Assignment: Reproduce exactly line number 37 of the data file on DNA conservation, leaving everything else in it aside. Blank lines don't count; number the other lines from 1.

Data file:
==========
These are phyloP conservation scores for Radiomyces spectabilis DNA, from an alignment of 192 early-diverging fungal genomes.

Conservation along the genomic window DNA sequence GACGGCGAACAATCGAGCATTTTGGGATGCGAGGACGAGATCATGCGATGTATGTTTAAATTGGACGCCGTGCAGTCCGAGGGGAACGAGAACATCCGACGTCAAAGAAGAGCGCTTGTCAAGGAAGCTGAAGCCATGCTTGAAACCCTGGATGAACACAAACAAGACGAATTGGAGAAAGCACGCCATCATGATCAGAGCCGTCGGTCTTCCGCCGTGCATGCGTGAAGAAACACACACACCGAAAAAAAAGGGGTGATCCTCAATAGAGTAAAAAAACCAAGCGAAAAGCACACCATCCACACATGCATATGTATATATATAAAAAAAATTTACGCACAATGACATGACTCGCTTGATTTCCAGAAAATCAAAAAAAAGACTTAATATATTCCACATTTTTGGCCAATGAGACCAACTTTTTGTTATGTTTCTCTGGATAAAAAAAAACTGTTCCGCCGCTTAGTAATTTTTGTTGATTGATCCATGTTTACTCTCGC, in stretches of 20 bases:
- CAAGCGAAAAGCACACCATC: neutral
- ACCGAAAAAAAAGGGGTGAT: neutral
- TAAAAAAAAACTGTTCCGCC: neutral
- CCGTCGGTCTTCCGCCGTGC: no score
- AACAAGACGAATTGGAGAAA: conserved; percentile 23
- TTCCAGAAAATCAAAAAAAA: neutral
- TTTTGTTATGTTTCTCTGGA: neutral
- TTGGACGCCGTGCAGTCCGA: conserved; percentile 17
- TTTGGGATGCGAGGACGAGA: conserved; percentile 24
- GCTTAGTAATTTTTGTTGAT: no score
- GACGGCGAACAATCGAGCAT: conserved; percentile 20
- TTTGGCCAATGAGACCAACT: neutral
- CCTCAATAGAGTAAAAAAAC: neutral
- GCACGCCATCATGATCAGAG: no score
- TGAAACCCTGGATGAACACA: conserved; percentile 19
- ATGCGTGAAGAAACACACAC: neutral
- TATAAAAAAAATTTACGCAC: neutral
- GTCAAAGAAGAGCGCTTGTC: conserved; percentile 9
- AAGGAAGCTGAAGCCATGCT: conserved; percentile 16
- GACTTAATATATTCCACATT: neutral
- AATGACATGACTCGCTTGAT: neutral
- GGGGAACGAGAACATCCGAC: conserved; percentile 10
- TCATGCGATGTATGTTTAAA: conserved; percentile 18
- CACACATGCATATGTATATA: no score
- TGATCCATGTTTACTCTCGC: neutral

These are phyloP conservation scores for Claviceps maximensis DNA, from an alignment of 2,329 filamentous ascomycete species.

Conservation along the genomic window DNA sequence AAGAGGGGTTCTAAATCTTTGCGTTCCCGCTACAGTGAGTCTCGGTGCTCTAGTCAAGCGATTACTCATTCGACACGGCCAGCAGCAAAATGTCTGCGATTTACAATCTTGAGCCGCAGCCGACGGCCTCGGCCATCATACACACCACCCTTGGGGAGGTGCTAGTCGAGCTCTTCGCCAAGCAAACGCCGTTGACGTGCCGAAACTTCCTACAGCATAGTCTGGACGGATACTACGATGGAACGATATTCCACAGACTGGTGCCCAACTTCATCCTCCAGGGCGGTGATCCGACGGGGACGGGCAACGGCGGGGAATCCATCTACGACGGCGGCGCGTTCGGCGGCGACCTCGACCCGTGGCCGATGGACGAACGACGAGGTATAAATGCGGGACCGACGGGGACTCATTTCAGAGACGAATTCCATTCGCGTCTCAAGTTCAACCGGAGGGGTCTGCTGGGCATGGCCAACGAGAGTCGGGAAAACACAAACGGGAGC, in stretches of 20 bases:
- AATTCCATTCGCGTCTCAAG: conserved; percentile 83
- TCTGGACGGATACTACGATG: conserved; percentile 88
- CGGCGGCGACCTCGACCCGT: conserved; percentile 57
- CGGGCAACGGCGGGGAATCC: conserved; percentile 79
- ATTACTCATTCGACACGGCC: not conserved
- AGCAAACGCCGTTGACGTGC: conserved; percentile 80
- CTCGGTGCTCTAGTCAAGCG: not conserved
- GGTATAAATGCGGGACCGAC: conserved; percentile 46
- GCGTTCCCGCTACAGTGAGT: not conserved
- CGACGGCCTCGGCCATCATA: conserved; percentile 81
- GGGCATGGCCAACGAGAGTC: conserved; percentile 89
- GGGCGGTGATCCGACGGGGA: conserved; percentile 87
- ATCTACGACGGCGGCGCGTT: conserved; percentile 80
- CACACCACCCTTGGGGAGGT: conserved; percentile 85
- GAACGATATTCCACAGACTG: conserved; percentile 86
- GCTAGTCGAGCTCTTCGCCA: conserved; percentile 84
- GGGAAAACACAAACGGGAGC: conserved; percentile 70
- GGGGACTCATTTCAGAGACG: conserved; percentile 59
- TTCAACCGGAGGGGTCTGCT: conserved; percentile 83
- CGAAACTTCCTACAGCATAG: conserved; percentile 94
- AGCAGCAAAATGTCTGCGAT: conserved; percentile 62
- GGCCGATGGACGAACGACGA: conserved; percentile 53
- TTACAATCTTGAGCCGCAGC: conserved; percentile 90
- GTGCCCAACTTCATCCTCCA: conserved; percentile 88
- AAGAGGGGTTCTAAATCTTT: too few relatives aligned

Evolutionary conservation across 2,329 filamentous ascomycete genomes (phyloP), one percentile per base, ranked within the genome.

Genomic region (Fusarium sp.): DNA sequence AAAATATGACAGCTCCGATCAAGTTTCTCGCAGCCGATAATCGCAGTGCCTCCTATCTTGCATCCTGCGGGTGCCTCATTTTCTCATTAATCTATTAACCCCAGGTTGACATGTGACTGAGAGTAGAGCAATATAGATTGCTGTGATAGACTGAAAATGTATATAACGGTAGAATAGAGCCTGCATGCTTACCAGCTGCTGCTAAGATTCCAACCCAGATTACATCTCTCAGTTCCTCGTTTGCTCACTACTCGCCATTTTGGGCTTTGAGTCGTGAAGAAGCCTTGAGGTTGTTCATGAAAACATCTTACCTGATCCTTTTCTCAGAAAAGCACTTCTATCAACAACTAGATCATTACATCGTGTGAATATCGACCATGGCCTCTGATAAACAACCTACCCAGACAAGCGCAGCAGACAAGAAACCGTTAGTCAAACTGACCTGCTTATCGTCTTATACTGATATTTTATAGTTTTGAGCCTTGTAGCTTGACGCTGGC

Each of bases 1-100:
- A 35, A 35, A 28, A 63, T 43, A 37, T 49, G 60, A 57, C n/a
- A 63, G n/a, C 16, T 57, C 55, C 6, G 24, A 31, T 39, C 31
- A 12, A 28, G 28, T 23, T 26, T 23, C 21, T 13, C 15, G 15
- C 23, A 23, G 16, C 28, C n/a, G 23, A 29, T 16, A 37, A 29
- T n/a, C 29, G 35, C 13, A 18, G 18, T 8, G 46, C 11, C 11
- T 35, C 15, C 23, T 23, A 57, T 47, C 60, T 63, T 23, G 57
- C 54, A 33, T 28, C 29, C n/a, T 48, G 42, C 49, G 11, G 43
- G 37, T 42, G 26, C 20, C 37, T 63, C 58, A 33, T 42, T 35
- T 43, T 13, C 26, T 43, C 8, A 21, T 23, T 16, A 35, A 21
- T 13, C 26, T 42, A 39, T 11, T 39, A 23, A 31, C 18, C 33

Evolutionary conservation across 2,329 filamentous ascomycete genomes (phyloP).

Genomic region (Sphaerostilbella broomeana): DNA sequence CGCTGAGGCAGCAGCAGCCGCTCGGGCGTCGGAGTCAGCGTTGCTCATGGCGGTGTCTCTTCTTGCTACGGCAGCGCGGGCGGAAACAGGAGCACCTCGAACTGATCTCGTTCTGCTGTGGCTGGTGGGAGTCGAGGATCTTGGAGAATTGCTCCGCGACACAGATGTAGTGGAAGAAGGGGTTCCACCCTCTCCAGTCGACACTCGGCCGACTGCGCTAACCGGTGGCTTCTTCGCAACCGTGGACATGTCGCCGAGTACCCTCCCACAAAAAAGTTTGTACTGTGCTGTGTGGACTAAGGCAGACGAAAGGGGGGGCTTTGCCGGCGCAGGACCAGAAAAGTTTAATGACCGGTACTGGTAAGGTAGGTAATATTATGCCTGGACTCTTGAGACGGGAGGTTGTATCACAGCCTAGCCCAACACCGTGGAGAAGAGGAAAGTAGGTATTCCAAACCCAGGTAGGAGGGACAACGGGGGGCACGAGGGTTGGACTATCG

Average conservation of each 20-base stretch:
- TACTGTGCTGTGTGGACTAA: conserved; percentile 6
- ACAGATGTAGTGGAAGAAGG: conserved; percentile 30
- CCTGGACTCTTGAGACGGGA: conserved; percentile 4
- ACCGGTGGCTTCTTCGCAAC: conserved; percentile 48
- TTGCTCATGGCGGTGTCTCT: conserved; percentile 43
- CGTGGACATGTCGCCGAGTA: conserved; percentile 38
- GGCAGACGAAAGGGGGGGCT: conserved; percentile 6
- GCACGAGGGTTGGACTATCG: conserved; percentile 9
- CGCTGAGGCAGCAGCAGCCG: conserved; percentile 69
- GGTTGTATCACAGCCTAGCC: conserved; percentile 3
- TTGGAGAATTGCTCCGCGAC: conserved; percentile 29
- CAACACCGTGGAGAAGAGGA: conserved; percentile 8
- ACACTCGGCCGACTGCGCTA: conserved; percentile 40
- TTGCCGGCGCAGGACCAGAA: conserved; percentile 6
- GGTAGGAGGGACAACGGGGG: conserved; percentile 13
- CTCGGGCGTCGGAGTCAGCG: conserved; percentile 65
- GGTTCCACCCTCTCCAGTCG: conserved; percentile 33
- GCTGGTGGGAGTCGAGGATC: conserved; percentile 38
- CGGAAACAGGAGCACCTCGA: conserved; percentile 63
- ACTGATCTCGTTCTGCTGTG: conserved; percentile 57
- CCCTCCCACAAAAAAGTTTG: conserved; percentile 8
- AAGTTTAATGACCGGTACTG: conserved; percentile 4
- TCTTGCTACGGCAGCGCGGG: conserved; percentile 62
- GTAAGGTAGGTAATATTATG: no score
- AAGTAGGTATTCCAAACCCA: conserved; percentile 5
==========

- GGTATAAATGCGGGACCGAC: conserved; percentile 46